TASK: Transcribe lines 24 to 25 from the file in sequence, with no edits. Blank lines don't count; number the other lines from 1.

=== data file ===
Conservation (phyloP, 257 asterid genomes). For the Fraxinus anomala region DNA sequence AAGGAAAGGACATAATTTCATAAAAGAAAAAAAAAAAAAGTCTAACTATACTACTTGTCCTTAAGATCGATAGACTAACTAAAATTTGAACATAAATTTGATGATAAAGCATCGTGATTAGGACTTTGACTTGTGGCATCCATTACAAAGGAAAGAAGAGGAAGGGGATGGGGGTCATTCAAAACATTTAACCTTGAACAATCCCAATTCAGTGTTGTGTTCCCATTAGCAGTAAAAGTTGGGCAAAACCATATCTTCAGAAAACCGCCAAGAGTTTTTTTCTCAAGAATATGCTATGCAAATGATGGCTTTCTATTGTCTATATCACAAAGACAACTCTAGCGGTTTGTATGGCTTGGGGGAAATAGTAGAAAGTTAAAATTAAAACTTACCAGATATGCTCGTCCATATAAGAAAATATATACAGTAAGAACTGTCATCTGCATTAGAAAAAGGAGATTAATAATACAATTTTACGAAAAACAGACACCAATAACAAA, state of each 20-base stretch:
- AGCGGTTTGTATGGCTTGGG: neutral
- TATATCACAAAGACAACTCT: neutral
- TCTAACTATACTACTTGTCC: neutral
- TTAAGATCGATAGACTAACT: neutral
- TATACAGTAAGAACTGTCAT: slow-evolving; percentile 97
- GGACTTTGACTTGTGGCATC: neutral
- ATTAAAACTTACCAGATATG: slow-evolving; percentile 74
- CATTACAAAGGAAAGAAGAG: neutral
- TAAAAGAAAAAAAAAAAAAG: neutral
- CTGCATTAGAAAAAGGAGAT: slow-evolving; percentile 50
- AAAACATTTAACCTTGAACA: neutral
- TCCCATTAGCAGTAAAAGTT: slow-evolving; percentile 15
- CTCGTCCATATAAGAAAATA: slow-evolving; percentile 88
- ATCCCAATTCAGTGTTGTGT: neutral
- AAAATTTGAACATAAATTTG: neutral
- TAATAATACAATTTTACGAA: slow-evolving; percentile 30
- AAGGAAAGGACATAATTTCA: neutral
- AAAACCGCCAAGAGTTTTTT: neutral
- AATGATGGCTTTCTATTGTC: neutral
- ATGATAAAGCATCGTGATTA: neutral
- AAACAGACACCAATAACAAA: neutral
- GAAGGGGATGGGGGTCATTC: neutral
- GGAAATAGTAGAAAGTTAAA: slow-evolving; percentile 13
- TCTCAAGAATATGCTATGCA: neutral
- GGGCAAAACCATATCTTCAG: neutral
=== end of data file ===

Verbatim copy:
- GGAAATAGTAGAAAGTTAAA: slow-evolving; percentile 13
- TCTCAAGAATATGCTATGCA: neutral